The present invention may provide a method of forming a woven fabric structure comprising two woven fabric sheets each made up of warp and weft threads, the fabric sheets being parallel to and facing each other, comprising the steps of: linking the two fabric sheets to each other by first uniting threads, the direction of at least some of said first uniting threads having a component which lies in a plane parallel to the planes of the first and second fabric sheets and making an angle of between ±15 and ±165° with the direction of the warp threads by trapping a first uniting thread trapped in a first position in a first of the two fabric sheets and trapping the same first uniting thread in the second of the two fabric sheets at a second position displaced in the warp and/or weft direction equivalent from the first position. The distance of the displacement is at least one warp or weft thread separation distance, for example is preferably two or more warp and/or weft thread separation distances.
The present invention may also provide a weaving loom adapted to carry out any of the methods in accordance with the present invention. In particular, the loom may be adapted to manipulate pile threads in front of the reed by transferring one or more pile threads in the weft direction and trapping these at the transferred position in one of a first and second fabric sheet being woven simultaneously on the loom.
FIG. 1: Basic operation of conventional cord doup leno weaving.
FIG. 2: Weave structure using standard leno device
FIG. 3: Principle of face-to-face velvet weaving showing two sheds—one for upper fabric formation and the other for lower fabric formation—the layers are joined by ‘pile’ yarns
FIG. 4: Single doup joined to ring around traverse crossing warp yam in bottom shed in accordance with an embodiment of the present invention.
FIG. 5: Doup lifted to bring crossing warp yam to offset position in top shed in accordance with the embodiment shown in FIG. 4.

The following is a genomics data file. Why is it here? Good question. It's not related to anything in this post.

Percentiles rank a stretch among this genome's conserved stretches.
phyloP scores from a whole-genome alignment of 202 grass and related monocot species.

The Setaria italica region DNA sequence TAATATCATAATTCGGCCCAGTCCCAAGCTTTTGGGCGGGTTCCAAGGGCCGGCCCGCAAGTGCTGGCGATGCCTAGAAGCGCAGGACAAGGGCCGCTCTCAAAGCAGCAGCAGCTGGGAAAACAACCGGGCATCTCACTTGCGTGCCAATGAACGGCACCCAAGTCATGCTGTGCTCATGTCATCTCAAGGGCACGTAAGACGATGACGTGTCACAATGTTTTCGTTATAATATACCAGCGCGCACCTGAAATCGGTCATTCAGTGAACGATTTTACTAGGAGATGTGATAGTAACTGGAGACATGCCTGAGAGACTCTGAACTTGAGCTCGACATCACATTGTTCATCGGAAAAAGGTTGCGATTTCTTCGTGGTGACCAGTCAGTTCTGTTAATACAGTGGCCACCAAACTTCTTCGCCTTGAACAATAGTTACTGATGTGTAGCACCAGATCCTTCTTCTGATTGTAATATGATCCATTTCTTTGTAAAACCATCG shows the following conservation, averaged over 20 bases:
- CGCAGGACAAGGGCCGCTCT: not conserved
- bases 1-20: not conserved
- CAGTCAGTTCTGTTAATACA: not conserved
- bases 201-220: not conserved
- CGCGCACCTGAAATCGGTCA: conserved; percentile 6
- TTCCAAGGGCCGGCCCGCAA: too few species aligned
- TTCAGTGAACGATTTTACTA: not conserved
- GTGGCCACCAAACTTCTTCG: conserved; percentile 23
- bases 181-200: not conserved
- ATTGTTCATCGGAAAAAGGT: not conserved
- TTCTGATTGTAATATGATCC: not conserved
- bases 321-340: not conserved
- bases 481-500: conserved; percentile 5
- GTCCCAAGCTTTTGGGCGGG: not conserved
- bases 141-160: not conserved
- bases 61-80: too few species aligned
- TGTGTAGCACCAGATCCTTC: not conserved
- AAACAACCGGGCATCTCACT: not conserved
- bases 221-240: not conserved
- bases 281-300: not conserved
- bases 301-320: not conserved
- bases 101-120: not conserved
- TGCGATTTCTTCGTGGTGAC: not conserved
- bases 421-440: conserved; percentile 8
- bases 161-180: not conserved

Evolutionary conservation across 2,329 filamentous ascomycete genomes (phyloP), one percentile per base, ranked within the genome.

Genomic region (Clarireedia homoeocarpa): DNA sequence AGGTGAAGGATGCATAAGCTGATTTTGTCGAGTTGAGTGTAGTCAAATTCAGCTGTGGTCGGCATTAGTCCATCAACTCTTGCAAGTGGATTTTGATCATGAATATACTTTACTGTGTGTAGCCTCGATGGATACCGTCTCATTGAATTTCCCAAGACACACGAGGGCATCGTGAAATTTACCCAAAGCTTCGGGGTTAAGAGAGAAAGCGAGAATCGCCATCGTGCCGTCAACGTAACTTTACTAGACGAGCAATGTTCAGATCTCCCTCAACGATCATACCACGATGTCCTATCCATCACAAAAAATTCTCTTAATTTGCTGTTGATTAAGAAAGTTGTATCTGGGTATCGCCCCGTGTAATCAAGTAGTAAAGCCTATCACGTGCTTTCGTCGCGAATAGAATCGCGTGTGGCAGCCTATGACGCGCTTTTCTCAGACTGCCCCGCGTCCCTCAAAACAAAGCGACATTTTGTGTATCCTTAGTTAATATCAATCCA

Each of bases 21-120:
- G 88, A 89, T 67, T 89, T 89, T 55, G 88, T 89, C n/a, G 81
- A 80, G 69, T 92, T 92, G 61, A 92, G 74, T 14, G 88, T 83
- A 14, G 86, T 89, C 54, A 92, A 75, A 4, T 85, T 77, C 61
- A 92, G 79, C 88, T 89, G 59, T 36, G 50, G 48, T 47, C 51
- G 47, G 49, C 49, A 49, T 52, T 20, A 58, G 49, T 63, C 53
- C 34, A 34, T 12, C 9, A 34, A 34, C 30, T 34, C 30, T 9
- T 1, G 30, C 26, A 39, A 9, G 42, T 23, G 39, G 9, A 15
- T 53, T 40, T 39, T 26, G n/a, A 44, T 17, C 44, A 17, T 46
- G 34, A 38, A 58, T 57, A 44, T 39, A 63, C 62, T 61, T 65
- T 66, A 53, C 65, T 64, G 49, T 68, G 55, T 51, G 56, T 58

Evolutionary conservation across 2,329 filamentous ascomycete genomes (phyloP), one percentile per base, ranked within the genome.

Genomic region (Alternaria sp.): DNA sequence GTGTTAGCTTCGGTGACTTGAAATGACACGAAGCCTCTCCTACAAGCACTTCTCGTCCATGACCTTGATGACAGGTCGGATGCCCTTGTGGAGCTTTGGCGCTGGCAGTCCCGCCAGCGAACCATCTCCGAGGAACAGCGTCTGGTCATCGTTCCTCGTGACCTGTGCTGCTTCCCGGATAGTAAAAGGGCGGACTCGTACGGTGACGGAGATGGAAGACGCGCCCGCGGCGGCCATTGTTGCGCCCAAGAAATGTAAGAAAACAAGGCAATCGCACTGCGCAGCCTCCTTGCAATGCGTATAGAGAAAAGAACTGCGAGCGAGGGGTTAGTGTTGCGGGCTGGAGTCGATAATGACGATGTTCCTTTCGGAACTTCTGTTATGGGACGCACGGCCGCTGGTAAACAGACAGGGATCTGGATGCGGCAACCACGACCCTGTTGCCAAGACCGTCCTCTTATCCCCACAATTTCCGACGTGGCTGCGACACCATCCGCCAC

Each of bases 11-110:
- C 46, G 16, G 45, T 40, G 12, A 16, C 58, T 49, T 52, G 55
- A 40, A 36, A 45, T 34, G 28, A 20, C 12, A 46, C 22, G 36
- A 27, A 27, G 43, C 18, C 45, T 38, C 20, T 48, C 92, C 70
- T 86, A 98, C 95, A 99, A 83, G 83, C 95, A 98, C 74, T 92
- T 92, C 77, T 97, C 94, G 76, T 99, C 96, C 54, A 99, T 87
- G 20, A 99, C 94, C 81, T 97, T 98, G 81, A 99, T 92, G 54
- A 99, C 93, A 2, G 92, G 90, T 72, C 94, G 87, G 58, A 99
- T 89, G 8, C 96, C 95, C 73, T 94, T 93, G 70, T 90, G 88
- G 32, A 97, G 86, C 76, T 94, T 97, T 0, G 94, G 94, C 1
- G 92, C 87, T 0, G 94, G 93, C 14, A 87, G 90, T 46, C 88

FIG. 6: Doup arrangement in lower position for simultaneous ±45° weft pile continuously across preform in accordance with an embodiment of the present invention.
FIG. 7: Doup arrangement in middle position for ±45° weft pile in accordance with the embodiment of FIG. 6.
FIG. 8: Doup arrangement in upper position for ±45° weft pile in accordance with the embodiment of FIG. 5.
FIG. 9: shows a weaving cell in accordance with an embodiment of the present invention. A binder yarn can be at any angle (φ) to warp yarns and can traverse from upper layer to lower layer of fabric or remain in one fabric.
FIG. 10: Structure with any angle ±θ° weft direction, and any angle ±ψ° warp direction and optional orthogonal binder reinforcing
FIGS. 11 and 12 show shed positions of a further embodiment of the present invention in which uniting yarns are produced by weft insertion.
“Weaving” and “woven” is used in this invention relate to a method of producing a textile in which a shed is formed, that is an opening caused by separating some parallel essentially straight threads in a layer of such parallel straight threads (warp threads) from others of this layer and inserting another thread (weft thread) through the open shed followed by closing the shed to trap the weft. The textile is compacted by moving a comb-like device called the reed in which there are slits called dents against the latest inserted weft to force it (called beating) against the penultimate weft thread in the fell of the developing textile. Weaving can be distinguished over knitting in which the textile fabric is produced by combining loops together, which aren't straight. The knitting is produced from a one component yarn—either a single yarn in the case of weft knits or a parallel group of yarns in the case of warp knits.
“Trapping” of a thread, yarn or fiber in accordance with the present invention is at least the trapping in a shed by opening the shed and closing it again.
“Warp” refers to a set of yarn that runs lengthwise and parallel to the selvage and is interwoven with the weft or “filling”.
“Warp yarn separation distance” refers to the distance between warp yarns when on the loom.
“Weft” refers to the yarn running from selvage to selvage at right angles to the warp. Sometimes called “filling”. Each crosswise length of yarn is called a “pick”.
“Yarn” is a generic name referring to a continuous strand of one or more textile fibers, filaments, or material used in weaving. A yarn may take many forms, e.g. a number of fibers twisted together (spun yarn), a number of filaments laid together without twist, a number of filaments laid together with some twist, a single filament with or without twist, a narrow strip of material such as paper, plastic film or metal; or similar.
“Shed” refers to a path through and perpendicular to the warp in the weaving loom. It is formed by raising some warp threads while others are left down. The weft yarn passes through the shed top insert the weft or filling.
“Pile yarn” refers in this invention to a yam which interlaces between two woven textile structures which are parallel to each other (“face-to-face”). In accordance with the present invention the pile yarns may be associated with the warp yarns (warp pile) or with the weft yarns (weft pile) or may be independent of either. Pile yarns are conventionally used in the manufacture of pile carpets and velvets.